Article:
Asish K Bhattacharyya
[A full article on this topic is available at: http://ssrn.com/abstract=3668718]
COVID 19 has created extreme disruption to the functioning of business firms (firms). Every firm faces disruption some time or the other in its life. In the rapidly changing business environment disruptions are more frequent than what it was a decade back. It is true that the disruptions that a business face in its life are not of the magnitude caused by COVI-19 pandemic, yet they create disruptions of significant magnitude.
When the employees go through a disruptive phase, team members worry about what is happening and what will happen next. For example, they worry about job loss or salary cut. For example, in COVID 19 situation job loss is almost inevitable. Every employee is worried about the layoff policy of its company. They are worried, because alternative employment or source of income is not available. The situation is so uncertain that no one knows when the crisis will be over and when the economy will revive. In that situation they look for guidance from someone respected (because of capabilities) and trusted. They look for unbiased decisions.
Extreme disruptions prompt ‘counterproductive coping behaviours’, for example, team members may downplay the crisis or may give up to the panic. In the initial phase of the spread of COVID 19 people down played the crisis and held optimistic view that it would end soon. As the crisis prolonged, number of infected people and number of people died increased exponentially, the panic gripped the entire society, particularly hot spots. In such a situation, the leader helps the members to ‘face down reality’. Appreciating the harsh reality early makes the team members and the organisation resilient.
During adversity, the protective and facilitative factors - confidence in abilities, disciplined routines for the work and family support, get weakened. Leaders preserve and rebuild the ‘protective and facilitative factors’ of team members by extending their helping hand, communicating with every team member and taking care of the team member and his family. When a trusted and respected leader shows his personal concerns and care for a team member, he does not doubt the sincerity of the leader and genuineness of compassion demonstrated by the him. This results in restoration of confidence and reduction in stress. The firm benefits, as the productivity is not significantly affected by the crisis.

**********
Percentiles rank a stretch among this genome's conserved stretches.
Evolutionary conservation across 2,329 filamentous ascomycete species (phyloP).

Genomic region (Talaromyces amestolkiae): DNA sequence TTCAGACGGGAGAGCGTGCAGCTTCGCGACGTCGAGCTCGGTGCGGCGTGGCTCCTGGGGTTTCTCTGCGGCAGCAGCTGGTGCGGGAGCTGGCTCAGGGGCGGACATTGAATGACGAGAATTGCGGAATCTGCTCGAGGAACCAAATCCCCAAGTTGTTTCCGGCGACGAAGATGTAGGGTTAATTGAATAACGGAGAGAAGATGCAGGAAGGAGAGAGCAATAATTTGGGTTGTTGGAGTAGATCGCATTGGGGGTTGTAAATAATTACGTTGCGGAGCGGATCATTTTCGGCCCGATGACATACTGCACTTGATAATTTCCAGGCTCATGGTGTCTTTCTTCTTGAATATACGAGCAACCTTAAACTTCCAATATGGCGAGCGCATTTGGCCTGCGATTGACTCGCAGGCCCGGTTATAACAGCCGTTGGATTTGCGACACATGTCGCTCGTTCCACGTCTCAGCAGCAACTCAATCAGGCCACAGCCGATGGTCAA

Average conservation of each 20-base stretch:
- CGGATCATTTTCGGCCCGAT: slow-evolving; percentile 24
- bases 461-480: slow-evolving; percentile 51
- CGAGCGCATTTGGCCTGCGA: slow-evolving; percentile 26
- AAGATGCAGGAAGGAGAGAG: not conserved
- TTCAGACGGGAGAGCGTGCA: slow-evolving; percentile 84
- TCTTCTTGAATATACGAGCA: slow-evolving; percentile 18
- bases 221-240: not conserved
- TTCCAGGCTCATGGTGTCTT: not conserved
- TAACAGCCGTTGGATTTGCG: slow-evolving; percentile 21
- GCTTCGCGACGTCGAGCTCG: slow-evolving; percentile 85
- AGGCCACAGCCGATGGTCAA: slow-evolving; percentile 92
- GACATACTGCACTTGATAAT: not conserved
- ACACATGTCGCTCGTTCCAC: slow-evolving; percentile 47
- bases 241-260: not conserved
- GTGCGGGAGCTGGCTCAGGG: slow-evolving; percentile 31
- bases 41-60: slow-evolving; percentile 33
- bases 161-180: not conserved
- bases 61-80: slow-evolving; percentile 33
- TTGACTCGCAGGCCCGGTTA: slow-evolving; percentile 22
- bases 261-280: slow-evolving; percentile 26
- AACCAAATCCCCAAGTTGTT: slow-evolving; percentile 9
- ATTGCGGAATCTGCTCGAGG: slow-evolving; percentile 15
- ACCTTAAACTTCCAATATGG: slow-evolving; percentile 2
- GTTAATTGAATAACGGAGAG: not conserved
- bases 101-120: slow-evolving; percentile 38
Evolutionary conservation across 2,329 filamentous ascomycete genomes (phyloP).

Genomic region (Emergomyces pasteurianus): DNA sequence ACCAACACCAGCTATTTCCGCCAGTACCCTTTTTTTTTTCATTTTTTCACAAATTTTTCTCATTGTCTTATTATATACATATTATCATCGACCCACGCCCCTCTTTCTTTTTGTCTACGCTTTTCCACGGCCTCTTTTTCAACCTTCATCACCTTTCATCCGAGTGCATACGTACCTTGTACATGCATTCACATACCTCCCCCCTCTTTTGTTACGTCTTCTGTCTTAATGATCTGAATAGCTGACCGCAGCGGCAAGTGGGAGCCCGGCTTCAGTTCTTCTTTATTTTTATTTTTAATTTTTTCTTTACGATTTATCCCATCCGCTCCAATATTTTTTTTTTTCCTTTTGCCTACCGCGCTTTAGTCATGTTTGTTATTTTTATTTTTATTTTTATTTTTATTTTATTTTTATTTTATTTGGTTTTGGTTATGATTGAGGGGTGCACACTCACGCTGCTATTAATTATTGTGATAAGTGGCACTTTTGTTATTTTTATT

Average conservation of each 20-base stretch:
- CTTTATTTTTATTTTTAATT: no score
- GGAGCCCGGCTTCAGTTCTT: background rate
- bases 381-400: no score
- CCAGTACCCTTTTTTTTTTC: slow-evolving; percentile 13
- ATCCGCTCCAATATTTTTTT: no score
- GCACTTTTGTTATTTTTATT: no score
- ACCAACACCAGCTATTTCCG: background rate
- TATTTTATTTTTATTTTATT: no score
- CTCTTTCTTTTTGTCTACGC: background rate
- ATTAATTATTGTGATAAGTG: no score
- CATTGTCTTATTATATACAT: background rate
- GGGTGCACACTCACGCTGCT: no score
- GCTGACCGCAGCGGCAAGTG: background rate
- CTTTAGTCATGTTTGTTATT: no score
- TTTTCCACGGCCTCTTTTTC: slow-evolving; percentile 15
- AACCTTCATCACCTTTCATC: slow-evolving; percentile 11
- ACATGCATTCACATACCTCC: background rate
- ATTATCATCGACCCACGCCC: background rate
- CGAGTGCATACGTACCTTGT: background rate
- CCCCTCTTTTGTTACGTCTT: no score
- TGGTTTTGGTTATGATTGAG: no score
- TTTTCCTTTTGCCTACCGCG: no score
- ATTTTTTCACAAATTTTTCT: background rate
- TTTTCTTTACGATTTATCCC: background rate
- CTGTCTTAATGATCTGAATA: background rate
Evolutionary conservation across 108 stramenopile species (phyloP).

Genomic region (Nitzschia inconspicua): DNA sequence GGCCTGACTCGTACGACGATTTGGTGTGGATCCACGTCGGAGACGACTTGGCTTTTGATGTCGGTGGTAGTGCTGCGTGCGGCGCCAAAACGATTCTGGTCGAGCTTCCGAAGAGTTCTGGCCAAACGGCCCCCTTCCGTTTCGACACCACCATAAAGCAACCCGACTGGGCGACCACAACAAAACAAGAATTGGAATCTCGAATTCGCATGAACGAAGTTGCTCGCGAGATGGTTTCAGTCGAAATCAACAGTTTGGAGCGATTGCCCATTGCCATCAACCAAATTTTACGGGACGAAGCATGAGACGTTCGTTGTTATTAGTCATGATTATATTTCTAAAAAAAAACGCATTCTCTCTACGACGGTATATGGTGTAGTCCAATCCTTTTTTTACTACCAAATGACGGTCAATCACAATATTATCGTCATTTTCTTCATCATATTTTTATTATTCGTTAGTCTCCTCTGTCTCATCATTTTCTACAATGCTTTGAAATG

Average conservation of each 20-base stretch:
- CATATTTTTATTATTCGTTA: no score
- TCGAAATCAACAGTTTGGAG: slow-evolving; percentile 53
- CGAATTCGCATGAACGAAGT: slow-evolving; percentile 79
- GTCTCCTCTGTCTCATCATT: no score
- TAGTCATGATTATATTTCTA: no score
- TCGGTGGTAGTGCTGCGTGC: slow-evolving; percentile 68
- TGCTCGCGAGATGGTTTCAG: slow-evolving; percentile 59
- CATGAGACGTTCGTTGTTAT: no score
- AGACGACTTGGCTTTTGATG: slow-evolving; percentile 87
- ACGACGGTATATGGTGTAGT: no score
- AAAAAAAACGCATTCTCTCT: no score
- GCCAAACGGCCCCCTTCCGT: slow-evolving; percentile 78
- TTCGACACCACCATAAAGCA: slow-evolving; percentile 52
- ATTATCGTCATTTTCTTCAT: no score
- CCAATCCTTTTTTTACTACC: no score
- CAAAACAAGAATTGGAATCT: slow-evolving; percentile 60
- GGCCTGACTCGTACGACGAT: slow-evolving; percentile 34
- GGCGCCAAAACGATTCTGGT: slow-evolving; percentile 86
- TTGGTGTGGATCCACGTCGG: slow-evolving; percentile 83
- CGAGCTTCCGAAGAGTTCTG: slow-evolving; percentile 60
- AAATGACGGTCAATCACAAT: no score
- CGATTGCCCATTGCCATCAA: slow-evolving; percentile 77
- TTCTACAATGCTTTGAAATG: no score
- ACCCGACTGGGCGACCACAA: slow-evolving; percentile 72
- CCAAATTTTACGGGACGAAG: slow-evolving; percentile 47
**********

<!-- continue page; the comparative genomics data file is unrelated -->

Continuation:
During adversity, rumours float in grapevine and spread fast through WhatsApp university aggravating the situation. Rumours create high level of confusion and demoralise team members. When the trusted leader shares his assessment of the situation and regularly give new information, team members do not doubt the analyses and ignores grapevine information. This minimises confusion and helps team members to see the reality.
During disruption leaders have to share bad news (e.g., news about lay-off). When a trusted and respected leader shares the bad news with the team member, he perceives that the leader has no other option in order to ensure survival of the firm and the team believes that the leader has identified the members to be laid off objectively without bias. This keeps the motivation level of the team high. This is important for the survival of the company.
Adversity provides opportunities also. Survival and building resilience requires identifying those opportunities early. Adversity puts blinders on our eyes and we fail to think innovatively. We fail to see opportunities within adversity. A capable and trusted leader help team members to see those opportunities.
A leader to be successful in a crisis situation must continue the relationship of trust with team members. This requires disclosure of personal information. He needs to share his concerns and worries with team members. Complete disclosure might create panic among them. Therefore, the leader should have the capability to decide correctly how much personal information to be shared with team members. The leader should have the expertise and abilities to judge the situation to build ‘bounded expectations’ rather than being over optimistic. This helps in keeping morale of the team high and spreading optimism in a difficult situation.
In adversity, leaders’ responsibility is to formulate and implement survival strategy and build resilience to ensure that the firm survives the crisis and grows after the crisis is over. Only those leaders who create an environment of trust during good times are successful in negotiating a bad phase and achieve the goals of survival and building resilience.
Only authentic leaders are successful in negotiating through the adversity and build resilience required to succeed in post-crisis situation.
In philosophical sense authenticity in the context of human behaviour implies acting in accordance with one’s ‘true self’. Older idea of ‘true self’ was that it is ‘pre-given set of substantive feelings, opinions and desires to be consulted through inward-turning or introspection.’ However, later philosophers abandoned that idea of ‘true self’. According to them, we are thrown into a world and a situation, which are not our own making, but they constrain our choices. When we are thrown in that world and situation, we get absorbed in practical affairs. We take decisions and actions to accomplish the tasks demanded by that world and the situation. Our actions to accomplish tasks cumulatively creates us as a person of particular sort. Consequently, ‘true self’ is an ongoing narrative construction.
Authenticity has four components - awareness, unbiased processing, behaviour and relational orientation.